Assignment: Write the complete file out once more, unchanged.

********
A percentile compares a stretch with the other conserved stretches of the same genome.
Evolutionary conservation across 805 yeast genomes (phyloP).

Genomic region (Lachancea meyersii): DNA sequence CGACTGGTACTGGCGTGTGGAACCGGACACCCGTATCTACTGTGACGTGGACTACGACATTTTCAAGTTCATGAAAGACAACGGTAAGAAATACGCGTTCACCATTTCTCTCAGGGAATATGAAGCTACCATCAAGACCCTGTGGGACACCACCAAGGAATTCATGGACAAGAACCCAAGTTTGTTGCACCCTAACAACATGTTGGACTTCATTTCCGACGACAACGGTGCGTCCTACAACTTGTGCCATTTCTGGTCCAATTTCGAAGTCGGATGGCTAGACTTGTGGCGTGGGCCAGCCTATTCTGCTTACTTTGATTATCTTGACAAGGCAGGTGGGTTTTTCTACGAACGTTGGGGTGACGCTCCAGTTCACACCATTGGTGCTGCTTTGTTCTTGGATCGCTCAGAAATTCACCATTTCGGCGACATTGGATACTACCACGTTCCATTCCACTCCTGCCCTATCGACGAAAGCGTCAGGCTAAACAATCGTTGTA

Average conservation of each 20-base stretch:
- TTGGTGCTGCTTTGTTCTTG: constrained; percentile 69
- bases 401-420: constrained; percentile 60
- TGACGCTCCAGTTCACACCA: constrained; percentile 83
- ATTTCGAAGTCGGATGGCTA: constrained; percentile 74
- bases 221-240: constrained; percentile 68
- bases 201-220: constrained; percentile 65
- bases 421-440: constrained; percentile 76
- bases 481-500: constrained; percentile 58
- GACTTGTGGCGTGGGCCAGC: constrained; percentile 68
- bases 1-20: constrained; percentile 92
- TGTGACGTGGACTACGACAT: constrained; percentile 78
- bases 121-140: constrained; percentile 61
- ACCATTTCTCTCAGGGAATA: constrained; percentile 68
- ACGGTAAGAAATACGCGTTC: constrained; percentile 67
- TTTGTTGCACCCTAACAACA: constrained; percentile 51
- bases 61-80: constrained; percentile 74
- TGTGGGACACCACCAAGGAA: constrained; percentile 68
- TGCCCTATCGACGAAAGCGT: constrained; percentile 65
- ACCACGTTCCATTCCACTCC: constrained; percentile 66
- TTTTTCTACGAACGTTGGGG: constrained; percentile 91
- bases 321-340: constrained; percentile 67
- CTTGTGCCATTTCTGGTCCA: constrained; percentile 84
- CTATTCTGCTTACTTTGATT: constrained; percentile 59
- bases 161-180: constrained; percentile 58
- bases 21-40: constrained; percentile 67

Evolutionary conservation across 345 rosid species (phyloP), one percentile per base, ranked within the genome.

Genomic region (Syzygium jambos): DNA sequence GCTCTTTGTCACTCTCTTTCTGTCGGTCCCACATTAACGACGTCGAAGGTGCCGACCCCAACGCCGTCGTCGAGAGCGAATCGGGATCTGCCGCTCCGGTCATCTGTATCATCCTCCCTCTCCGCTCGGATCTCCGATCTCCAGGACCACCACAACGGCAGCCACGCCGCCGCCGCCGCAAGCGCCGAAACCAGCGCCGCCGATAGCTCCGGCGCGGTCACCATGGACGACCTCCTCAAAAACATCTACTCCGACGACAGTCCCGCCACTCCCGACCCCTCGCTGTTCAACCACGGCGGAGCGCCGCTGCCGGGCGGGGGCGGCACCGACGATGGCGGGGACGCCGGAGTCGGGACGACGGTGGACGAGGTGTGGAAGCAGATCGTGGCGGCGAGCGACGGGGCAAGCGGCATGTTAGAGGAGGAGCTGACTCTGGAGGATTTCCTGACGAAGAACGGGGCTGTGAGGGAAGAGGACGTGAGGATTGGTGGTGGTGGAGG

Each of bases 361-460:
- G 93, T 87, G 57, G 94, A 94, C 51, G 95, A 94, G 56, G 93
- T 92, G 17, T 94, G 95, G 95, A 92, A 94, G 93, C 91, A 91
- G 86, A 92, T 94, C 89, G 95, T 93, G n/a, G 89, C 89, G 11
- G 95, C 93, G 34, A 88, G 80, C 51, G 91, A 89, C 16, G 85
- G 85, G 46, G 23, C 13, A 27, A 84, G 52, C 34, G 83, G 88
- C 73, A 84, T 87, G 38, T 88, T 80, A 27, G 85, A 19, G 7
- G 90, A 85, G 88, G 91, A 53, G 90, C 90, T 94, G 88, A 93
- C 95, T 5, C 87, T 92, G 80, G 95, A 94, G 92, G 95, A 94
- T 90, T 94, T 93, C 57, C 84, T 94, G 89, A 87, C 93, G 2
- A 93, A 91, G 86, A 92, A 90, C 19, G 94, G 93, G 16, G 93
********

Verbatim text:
A percentile compares a stretch with the other conserved stretches of the same genome.
Evolutionary conservation across 805 yeast genomes (phyloP).

Genomic region (Lachancea meyersii): DNA sequence CGACTGGTACTGGCGTGTGGAACCGGACACCCGTATCTACTGTGACGTGGACTACGACATTTTCAAGTTCATGAAAGACAACGGTAAGAAATACGCGTTCACCATTTCTCTCAGGGAATATGAAGCTACCATCAAGACCCTGTGGGACACCACCAAGGAATTCATGGACAAGAACCCAAGTTTGTTGCACCCTAACAACATGTTGGACTTCATTTCCGACGACAACGGTGCGTCCTACAACTTGTGCCATTTCTGGTCCAATTTCGAAGTCGGATGGCTAGACTTGTGGCGTGGGCCAGCCTATTCTGCTTACTTTGATTATCTTGACAAGGCAGGTGGGTTTTTCTACGAACGTTGGGGTGACGCTCCAGTTCACACCATTGGTGCTGCTTTGTTCTTGGATCGCTCAGAAATTCACCATTTCGGCGACATTGGATACTACCACGTTCCATTCCACTCCTGCCCTATCGACGAAAGCGTCAGGCTAAACAATCGTTGTA

Average conservation of each 20-base stretch:
- TTGGTGCTGCTTTGTTCTTG: constrained; percentile 69
- bases 401-420: constrained; percentile 60
- TGACGCTCCAGTTCACACCA: constrained; percentile 83
- ATTTCGAAGTCGGATGGCTA: constrained; percentile 74
- bases 221-240: constrained; percentile 68
- bases 201-220: constrained; percentile 65
- bases 421-440: constrained; percentile 76
- bases 481-500: constrained; percentile 58
- GACTTGTGGCGTGGGCCAGC: constrained; percentile 68
- bases 1-20: constrained; percentile 92
- TGTGACGTGGACTACGACAT: constrained; percentile 78
- bases 121-140: constrained; percentile 61
- ACCATTTCTCTCAGGGAATA: constrained; percentile 68
- ACGGTAAGAAATACGCGTTC: constrained; percentile 67
- TTTGTTGCACCCTAACAACA: constrained; percentile 51
- bases 61-80: constrained; percentile 74
- TGTGGGACACCACCAAGGAA: constrained; percentile 68
- TGCCCTATCGACGAAAGCGT: constrained; percentile 65
- ACCACGTTCCATTCCACTCC: constrained; percentile 66
- TTTTTCTACGAACGTTGGGG: constrained; percentile 91
- bases 321-340: constrained; percentile 67
- CTTGTGCCATTTCTGGTCCA: constrained; percentile 84
- CTATTCTGCTTACTTTGATT: constrained; percentile 59
- bases 161-180: constrained; percentile 58
- bases 21-40: constrained; percentile 67

Evolutionary conservation across 345 rosid species (phyloP), one percentile per base, ranked within the genome.

Genomic region (Syzygium jambos): DNA sequence GCTCTTTGTCACTCTCTTTCTGTCGGTCCCACATTAACGACGTCGAAGGTGCCGACCCCAACGCCGTCGTCGAGAGCGAATCGGGATCTGCCGCTCCGGTCATCTGTATCATCCTCCCTCTCCGCTCGGATCTCCGATCTCCAGGACCACCACAACGGCAGCCACGCCGCCGCCGCCGCAAGCGCCGAAACCAGCGCCGCCGATAGCTCCGGCGCGGTCACCATGGACGACCTCCTCAAAAACATCTACTCCGACGACAGTCCCGCCACTCCCGACCCCTCGCTGTTCAACCACGGCGGAGCGCCGCTGCCGGGCGGGGGCGGCACCGACGATGGCGGGGACGCCGGAGTCGGGACGACGGTGGACGAGGTGTGGAAGCAGATCGTGGCGGCGAGCGACGGGGCAAGCGGCATGTTAGAGGAGGAGCTGACTCTGGAGGATTTCCTGACGAAGAACGGGGCTGTGAGGGAAGAGGACGTGAGGATTGGTGGTGGTGGAGG

Each of bases 361-460:
- G 93, T 87, G 57, G 94, A 94, C 51, G 95, A 94, G 56, G 93
- T 92, G 17, T 94, G 95, G 95, A 92, A 94, G 93, C 91, A 91
- G 86, A 92, T 94, C 89, G 95, T 93, G n/a, G 89, C 89, G 11
- G 95, C 93, G 34, A 88, G 80, C 51, G 91, A 89, C 16, G 85
- G 85, G 46, G 23, C 13, A 27, A 84, G 52, C 34, G 83, G 88
- C 73, A 84, T 87, G 38, T 88, T 80, A 27, G 85, A 19, G 7
- G 90, A 85, G 88, G 91, A 53, G 90, C 90, T 94, G 88, A 93
- C 95, T 5, C 87, T 92, G 80, G 95, A 94, G 92, G 95, A 94
- T 90, T 94, T 93, C 57, C 84, T 94, G 89, A 87, C 93, G 2
- A 93, A 91, G 86, A 92, A 90, C 19, G 94, G 93, G 16, G 93